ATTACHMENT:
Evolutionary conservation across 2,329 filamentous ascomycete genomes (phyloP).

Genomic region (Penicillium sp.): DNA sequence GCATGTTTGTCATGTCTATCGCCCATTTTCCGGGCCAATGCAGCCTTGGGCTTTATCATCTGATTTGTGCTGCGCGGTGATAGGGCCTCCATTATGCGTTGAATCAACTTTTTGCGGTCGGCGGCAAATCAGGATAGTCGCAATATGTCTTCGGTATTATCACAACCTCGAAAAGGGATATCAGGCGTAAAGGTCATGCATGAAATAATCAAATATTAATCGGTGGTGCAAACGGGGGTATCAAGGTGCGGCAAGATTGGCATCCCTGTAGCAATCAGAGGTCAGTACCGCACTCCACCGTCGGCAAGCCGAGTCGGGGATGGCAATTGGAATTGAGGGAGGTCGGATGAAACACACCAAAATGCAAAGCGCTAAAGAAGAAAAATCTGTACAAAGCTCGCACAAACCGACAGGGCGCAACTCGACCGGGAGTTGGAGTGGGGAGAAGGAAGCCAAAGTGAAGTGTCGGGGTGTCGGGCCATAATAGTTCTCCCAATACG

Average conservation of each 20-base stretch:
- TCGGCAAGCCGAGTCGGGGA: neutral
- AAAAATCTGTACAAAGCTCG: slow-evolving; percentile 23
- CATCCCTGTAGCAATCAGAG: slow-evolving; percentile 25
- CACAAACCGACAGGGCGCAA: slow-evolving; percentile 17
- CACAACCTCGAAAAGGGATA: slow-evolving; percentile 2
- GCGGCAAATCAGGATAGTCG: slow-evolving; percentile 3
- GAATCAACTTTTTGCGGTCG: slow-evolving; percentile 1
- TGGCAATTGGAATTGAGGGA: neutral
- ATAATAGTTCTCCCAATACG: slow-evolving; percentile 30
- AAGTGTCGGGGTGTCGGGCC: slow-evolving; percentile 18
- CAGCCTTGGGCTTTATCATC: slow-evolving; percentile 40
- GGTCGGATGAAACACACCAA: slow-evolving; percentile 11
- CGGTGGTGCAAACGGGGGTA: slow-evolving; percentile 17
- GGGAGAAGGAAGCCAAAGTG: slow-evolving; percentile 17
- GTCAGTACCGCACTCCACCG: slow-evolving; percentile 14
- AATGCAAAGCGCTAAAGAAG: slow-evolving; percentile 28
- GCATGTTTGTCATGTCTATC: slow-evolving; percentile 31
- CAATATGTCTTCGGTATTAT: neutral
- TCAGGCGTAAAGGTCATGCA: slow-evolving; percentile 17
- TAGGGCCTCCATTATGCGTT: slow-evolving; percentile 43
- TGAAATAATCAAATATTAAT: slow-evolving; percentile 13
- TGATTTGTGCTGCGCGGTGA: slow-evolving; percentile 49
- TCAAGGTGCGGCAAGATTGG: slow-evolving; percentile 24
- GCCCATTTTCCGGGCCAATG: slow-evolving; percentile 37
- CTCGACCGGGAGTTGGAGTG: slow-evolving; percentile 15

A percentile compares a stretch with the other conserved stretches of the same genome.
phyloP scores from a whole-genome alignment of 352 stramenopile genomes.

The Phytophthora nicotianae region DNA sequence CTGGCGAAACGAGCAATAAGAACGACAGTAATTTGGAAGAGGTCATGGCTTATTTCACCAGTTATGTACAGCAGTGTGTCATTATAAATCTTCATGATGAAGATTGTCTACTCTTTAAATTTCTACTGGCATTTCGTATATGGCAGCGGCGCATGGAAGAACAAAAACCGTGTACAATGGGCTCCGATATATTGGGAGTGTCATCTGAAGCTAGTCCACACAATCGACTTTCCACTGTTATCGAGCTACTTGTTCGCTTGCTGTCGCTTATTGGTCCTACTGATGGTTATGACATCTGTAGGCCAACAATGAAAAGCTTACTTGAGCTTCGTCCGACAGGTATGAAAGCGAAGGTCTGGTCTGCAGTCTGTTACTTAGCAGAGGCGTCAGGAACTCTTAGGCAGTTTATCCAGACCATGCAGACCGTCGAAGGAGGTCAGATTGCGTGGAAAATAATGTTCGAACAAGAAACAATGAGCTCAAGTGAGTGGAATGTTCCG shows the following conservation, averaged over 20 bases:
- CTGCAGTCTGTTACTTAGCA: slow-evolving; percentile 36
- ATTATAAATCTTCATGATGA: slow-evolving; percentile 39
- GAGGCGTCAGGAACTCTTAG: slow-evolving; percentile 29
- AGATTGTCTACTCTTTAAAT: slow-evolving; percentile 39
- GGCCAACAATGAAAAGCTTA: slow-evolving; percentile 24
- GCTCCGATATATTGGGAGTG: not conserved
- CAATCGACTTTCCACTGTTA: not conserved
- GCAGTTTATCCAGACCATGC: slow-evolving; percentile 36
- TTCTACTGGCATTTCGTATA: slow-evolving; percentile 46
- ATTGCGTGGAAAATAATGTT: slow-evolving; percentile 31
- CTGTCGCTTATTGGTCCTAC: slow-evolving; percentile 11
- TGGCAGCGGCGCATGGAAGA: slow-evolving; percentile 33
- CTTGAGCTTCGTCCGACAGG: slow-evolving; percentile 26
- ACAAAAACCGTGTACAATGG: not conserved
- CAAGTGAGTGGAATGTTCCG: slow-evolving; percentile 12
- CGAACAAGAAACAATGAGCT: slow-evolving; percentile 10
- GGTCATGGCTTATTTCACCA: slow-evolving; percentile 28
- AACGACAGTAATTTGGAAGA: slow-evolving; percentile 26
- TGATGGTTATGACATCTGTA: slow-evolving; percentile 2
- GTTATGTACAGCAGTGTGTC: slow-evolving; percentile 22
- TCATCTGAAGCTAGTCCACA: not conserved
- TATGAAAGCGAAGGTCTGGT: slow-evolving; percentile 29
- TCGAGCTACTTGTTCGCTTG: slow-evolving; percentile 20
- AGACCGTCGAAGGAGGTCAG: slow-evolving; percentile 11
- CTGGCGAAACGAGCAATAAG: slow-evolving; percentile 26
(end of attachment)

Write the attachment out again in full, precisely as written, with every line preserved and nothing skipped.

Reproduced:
Evolutionary conservation across 2,329 filamentous ascomycete genomes (phyloP).

Genomic region (Penicillium sp.): DNA sequence GCATGTTTGTCATGTCTATCGCCCATTTTCCGGGCCAATGCAGCCTTGGGCTTTATCATCTGATTTGTGCTGCGCGGTGATAGGGCCTCCATTATGCGTTGAATCAACTTTTTGCGGTCGGCGGCAAATCAGGATAGTCGCAATATGTCTTCGGTATTATCACAACCTCGAAAAGGGATATCAGGCGTAAAGGTCATGCATGAAATAATCAAATATTAATCGGTGGTGCAAACGGGGGTATCAAGGTGCGGCAAGATTGGCATCCCTGTAGCAATCAGAGGTCAGTACCGCACTCCACCGTCGGCAAGCCGAGTCGGGGATGGCAATTGGAATTGAGGGAGGTCGGATGAAACACACCAAAATGCAAAGCGCTAAAGAAGAAAAATCTGTACAAAGCTCGCACAAACCGACAGGGCGCAACTCGACCGGGAGTTGGAGTGGGGAGAAGGAAGCCAAAGTGAAGTGTCGGGGTGTCGGGCCATAATAGTTCTCCCAATACG

Average conservation of each 20-base stretch:
- TCGGCAAGCCGAGTCGGGGA: neutral
- AAAAATCTGTACAAAGCTCG: slow-evolving; percentile 23
- CATCCCTGTAGCAATCAGAG: slow-evolving; percentile 25
- CACAAACCGACAGGGCGCAA: slow-evolving; percentile 17
- CACAACCTCGAAAAGGGATA: slow-evolving; percentile 2
- GCGGCAAATCAGGATAGTCG: slow-evolving; percentile 3
- GAATCAACTTTTTGCGGTCG: slow-evolving; percentile 1
- TGGCAATTGGAATTGAGGGA: neutral
- ATAATAGTTCTCCCAATACG: slow-evolving; percentile 30
- AAGTGTCGGGGTGTCGGGCC: slow-evolving; percentile 18
- CAGCCTTGGGCTTTATCATC: slow-evolving; percentile 40
- GGTCGGATGAAACACACCAA: slow-evolving; percentile 11
- CGGTGGTGCAAACGGGGGTA: slow-evolving; percentile 17
- GGGAGAAGGAAGCCAAAGTG: slow-evolving; percentile 17
- GTCAGTACCGCACTCCACCG: slow-evolving; percentile 14
- AATGCAAAGCGCTAAAGAAG: slow-evolving; percentile 28
- GCATGTTTGTCATGTCTATC: slow-evolving; percentile 31
- CAATATGTCTTCGGTATTAT: neutral
- TCAGGCGTAAAGGTCATGCA: slow-evolving; percentile 17
- TAGGGCCTCCATTATGCGTT: slow-evolving; percentile 43
- TGAAATAATCAAATATTAAT: slow-evolving; percentile 13
- TGATTTGTGCTGCGCGGTGA: slow-evolving; percentile 49
- TCAAGGTGCGGCAAGATTGG: slow-evolving; percentile 24
- GCCCATTTTCCGGGCCAATG: slow-evolving; percentile 37
- CTCGACCGGGAGTTGGAGTG: slow-evolving; percentile 15

A percentile compares a stretch with the other conserved stretches of the same genome.
phyloP scores from a whole-genome alignment of 352 stramenopile genomes.

The Phytophthora nicotianae region DNA sequence CTGGCGAAACGAGCAATAAGAACGACAGTAATTTGGAAGAGGTCATGGCTTATTTCACCAGTTATGTACAGCAGTGTGTCATTATAAATCTTCATGATGAAGATTGTCTACTCTTTAAATTTCTACTGGCATTTCGTATATGGCAGCGGCGCATGGAAGAACAAAAACCGTGTACAATGGGCTCCGATATATTGGGAGTGTCATCTGAAGCTAGTCCACACAATCGACTTTCCACTGTTATCGAGCTACTTGTTCGCTTGCTGTCGCTTATTGGTCCTACTGATGGTTATGACATCTGTAGGCCAACAATGAAAAGCTTACTTGAGCTTCGTCCGACAGGTATGAAAGCGAAGGTCTGGTCTGCAGTCTGTTACTTAGCAGAGGCGTCAGGAACTCTTAGGCAGTTTATCCAGACCATGCAGACCGTCGAAGGAGGTCAGATTGCGTGGAAAATAATGTTCGAACAAGAAACAATGAGCTCAAGTGAGTGGAATGTTCCG shows the following conservation, averaged over 20 bases:
- CTGCAGTCTGTTACTTAGCA: slow-evolving; percentile 36
- ATTATAAATCTTCATGATGA: slow-evolving; percentile 39
- GAGGCGTCAGGAACTCTTAG: slow-evolving; percentile 29
- AGATTGTCTACTCTTTAAAT: slow-evolving; percentile 39
- GGCCAACAATGAAAAGCTTA: slow-evolving; percentile 24
- GCTCCGATATATTGGGAGTG: not conserved
- CAATCGACTTTCCACTGTTA: not conserved
- GCAGTTTATCCAGACCATGC: slow-evolving; percentile 36
- TTCTACTGGCATTTCGTATA: slow-evolving; percentile 46
- ATTGCGTGGAAAATAATGTT: slow-evolving; percentile 31
- CTGTCGCTTATTGGTCCTAC: slow-evolving; percentile 11
- TGGCAGCGGCGCATGGAAGA: slow-evolving; percentile 33
- CTTGAGCTTCGTCCGACAGG: slow-evolving; percentile 26
- ACAAAAACCGTGTACAATGG: not conserved
- CAAGTGAGTGGAATGTTCCG: slow-evolving; percentile 12
- CGAACAAGAAACAATGAGCT: slow-evolving; percentile 10
- GGTCATGGCTTATTTCACCA: slow-evolving; percentile 28
- AACGACAGTAATTTGGAAGA: slow-evolving; percentile 26
- TGATGGTTATGACATCTGTA: slow-evolving; percentile 2
- GTTATGTACAGCAGTGTGTC: slow-evolving; percentile 22
- TCATCTGAAGCTAGTCCACA: not conserved
- TATGAAAGCGAAGGTCTGGT: slow-evolving; percentile 29
- TCGAGCTACTTGTTCGCTTG: slow-evolving; percentile 20
- AGACCGTCGAAGGAGGTCAG: slow-evolving; percentile 11
- CTGGCGAAACGAGCAATAAG: slow-evolving; percentile 26